“Objection,” said Supervising Deputy District Attorney Sean Daugherty. “That lacks foundation, that last response.”
“It’s also speculative,” Supervising Deputy District Attorney Britt Imes chimed in.
“Overruled,” Judge Smith said.
Shogren, picking up from where he had left off, said, “So, we ran those as a percent of that off of these ledgers, Chase’s percentage, his dollars, and then took as a percentage of revenue, and the average during that timeframe is 64 percent.”
“So, just to be clear, from January of 2007 to September/October 2009, the percentage that went to Chase of those jobs was approximately 65 percent,” Maline said.
“Approximately,” Shogren said. “It appears to have been the target, but there were numbers that were different from that for a variety of reasons.”
“And then, let’s say from October 2nd 2009, can you illustrate the changeover to the jury?” Maline asked.
“Here on October the 2nd, the job was $3,100, and Chase’s portion of that job was listed as $504, which rounds to 16 percent. The amounts vary during this time, but it would appear the target is about 15 percent,” Shogren said.
Shogren said that prior to the fall of 2009 checks had been written to Metro Sheet Metal but that it was at that time that a new formula for apportioning the costs was applied.
“Joseph was then paying a fabricator – Metro Sheet Metal – at that point, correct?” Maline asked.
“Correct,” said Shogren.
“As payments come and go and payments are made to Chase, those amounts, whether it is overpaid to Chase or underpaid to Chase, changes.” Maline said. “Is that correct?”
“That is correct,” Shogren said. “You can see the interaction between these is an ongoing balance for each of these transactions,” Shogren said. “So anytime we have a period of time where there are a number of jobs that money is received for and money has come in, that causes that underpaid amount to go up and offsets any overpaid up to that point.”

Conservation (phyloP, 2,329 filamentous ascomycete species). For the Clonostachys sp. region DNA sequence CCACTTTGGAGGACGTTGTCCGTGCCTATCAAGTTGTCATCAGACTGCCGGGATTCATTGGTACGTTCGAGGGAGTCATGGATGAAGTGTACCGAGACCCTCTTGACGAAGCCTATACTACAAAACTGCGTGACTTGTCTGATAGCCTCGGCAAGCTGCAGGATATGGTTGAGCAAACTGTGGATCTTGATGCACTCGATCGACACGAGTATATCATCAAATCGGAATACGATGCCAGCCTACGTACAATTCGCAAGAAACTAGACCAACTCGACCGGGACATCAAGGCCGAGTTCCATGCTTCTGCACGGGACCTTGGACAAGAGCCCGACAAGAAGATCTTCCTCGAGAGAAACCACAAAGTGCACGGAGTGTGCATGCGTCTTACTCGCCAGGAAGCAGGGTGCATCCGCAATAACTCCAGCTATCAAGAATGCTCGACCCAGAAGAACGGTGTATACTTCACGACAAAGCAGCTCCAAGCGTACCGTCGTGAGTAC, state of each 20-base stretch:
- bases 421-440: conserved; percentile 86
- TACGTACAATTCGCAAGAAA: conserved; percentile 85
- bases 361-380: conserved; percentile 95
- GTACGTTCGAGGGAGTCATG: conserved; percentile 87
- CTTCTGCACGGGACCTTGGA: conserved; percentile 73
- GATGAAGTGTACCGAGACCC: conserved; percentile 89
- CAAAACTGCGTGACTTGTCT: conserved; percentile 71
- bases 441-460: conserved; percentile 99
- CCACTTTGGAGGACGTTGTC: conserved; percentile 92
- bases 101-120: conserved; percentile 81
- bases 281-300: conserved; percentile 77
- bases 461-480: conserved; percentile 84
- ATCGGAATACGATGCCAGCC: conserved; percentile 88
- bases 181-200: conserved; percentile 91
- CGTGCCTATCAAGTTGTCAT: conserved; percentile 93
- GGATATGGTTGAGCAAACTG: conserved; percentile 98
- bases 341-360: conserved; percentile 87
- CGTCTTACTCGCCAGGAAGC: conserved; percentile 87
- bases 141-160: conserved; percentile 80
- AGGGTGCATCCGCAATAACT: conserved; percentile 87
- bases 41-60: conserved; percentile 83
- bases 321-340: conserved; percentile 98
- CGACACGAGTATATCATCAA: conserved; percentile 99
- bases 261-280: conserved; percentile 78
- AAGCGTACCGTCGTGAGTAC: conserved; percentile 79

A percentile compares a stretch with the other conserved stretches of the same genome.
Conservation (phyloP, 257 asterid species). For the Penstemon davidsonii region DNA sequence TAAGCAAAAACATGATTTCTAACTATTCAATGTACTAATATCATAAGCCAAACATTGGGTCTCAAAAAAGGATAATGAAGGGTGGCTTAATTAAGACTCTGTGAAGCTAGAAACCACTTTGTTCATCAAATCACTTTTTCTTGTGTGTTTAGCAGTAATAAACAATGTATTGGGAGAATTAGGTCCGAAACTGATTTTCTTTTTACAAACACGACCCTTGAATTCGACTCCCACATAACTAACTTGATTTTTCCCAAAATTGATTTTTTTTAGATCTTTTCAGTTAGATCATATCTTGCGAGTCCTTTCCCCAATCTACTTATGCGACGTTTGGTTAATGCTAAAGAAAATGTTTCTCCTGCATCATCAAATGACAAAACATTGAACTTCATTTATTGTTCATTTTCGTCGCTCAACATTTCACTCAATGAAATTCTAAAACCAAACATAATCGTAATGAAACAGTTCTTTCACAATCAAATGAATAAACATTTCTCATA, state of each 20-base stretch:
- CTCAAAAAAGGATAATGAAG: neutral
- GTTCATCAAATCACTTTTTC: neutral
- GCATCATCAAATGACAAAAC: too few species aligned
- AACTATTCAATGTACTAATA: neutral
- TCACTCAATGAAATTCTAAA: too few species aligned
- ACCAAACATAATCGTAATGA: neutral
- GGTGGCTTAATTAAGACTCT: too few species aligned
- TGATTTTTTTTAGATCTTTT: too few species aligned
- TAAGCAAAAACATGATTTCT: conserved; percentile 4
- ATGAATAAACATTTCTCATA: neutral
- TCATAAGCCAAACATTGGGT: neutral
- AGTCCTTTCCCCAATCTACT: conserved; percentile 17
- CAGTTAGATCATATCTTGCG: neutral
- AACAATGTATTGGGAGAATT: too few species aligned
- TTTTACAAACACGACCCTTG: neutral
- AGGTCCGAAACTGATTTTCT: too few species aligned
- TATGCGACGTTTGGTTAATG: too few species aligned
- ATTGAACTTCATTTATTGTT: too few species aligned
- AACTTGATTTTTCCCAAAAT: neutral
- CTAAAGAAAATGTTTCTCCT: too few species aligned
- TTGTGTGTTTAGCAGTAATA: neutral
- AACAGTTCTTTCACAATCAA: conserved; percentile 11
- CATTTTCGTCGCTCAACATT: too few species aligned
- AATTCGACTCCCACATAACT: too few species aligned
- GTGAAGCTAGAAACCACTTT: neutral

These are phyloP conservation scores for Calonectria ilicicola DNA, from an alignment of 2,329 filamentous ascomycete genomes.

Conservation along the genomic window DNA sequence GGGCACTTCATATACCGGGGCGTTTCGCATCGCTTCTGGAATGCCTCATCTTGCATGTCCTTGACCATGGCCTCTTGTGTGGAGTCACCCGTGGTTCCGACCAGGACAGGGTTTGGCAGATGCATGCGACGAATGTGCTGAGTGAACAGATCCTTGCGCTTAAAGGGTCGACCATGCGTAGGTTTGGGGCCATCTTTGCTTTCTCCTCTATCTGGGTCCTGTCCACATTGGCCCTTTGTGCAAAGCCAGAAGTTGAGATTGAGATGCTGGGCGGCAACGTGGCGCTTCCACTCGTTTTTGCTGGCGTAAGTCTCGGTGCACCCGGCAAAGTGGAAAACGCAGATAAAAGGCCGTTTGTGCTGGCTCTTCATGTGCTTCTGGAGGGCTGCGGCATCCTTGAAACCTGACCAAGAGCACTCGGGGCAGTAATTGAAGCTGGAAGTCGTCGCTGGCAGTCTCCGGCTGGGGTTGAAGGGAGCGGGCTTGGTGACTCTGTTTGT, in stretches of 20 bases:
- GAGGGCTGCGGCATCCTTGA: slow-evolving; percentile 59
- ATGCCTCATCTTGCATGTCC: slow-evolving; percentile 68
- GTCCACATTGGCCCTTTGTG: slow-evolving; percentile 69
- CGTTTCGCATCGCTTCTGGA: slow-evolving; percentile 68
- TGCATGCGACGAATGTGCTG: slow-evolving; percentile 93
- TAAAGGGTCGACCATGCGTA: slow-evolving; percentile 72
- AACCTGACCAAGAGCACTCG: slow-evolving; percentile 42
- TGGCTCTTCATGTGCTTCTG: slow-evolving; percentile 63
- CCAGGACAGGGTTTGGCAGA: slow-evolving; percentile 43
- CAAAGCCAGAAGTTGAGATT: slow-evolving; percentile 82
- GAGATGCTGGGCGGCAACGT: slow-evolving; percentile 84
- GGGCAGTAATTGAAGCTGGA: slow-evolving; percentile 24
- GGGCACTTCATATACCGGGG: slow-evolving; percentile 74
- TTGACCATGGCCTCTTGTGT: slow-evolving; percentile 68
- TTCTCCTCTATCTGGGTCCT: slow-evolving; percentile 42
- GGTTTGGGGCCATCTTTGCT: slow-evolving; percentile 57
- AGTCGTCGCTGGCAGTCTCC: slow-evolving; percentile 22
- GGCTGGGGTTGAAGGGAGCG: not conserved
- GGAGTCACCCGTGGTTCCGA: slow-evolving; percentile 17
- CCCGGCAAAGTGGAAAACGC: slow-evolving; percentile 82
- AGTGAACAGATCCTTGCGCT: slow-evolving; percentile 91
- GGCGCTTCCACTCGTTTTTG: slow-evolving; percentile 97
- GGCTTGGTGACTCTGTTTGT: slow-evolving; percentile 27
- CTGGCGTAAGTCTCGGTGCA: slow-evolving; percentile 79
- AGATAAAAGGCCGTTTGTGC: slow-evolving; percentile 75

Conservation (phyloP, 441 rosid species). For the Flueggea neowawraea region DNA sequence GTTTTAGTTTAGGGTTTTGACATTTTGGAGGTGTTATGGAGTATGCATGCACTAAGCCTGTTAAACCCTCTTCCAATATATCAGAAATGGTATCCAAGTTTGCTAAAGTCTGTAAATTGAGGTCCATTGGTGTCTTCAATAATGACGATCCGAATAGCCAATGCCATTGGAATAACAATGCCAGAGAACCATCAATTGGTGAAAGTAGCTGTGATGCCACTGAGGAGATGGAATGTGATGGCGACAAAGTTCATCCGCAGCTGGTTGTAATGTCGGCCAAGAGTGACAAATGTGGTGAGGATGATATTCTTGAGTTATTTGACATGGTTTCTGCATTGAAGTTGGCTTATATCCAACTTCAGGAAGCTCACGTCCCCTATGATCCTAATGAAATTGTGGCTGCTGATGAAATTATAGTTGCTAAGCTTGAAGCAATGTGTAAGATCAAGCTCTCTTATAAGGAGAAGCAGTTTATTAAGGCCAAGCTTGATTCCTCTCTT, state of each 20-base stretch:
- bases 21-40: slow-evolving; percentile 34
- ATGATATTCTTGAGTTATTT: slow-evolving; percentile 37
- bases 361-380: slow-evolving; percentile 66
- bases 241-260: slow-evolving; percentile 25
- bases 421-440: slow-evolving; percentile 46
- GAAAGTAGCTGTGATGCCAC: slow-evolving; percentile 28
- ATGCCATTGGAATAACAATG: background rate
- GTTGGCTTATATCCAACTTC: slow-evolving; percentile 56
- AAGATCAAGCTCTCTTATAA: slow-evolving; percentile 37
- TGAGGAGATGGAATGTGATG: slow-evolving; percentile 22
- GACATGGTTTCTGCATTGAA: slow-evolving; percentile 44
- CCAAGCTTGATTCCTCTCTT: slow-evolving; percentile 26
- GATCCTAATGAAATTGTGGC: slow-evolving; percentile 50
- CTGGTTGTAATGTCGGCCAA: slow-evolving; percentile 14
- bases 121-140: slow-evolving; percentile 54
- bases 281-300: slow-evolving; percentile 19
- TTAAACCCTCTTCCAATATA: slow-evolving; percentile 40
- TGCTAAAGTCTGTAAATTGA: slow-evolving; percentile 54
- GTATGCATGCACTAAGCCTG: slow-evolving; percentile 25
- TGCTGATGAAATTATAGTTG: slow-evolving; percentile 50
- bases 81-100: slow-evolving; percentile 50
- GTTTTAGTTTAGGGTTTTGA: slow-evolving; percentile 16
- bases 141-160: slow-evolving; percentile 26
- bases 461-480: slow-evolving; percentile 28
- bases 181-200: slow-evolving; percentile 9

With this running ledger between Merritt and McStay, Shogren said, “At any given point in time that number is going to change, depending on the what the most recent payment received or payment owed would be.”
Shogren testified that the checks that were issued to Merritt or on Merritt’s behalf before September/October 2009 were not always issued to Charles Merritt, but were often issued to third parties. When those checks to Merritt were made out to a third party, they were reflected as an amount paid to Charles Merritt in the books kept by McStay.
According to Shogren, on the ledger kept by McStay, from November 2008 until January 28, 2010, the highest amount overpaid to Merritt at any given time, that is the highest amount that Merritt owed McStay at any time along that time frame, was $20,990.19 as of December 31, 2008. The highest amount underpaid to Merritt and therefore owed to him by McStay was $23,251.66 on January 15, 2009.
Reference to the Saudi Arabia job first appears on an invoice dated October 28, 2009 for a job with a total cost of $61,542.50 toward which a deposit of $30,771.25 was made by means of a wire transfer on January 22, 2010. Payments at once began to flow to material suppliers. On January 22, 2010 $9,250 went to Metro Sheet Metal drawn on Earth Inspired Products’ account, which was noted as being 50 percent of what Metro Sheet Metal was to be paid on the project.
For his part on the Saudi Job, not including installation, Merritt was provided with a $2,495 check on February 2 with the memo “Deposit SA 1001” along with a $6,500 check on February 4 with the memo “Saudi Arabia final” as well as a $2,350 check on February 4 with the memo “Install Lighting SA(1001).”
Those check numbers were 4240, 4241 and 4242.
Shogren also testified with regard to a number of disbursements from the Earth Inspired Products account around the time of the McStay family disappearance.
A $16,839.27 wire transfer was made to Daniel Kavanaugh on March 5, 2010 by an entity identified as “Kocache,” the customer who had ordered from Earth Inspired Product’s the construction of the waterfall valued at $61,542.50, according to Shogren.
Another wire transfer for $13,862 was made to Merritt from the customer identified as Kocache on March 5, 2010, according to Shogren.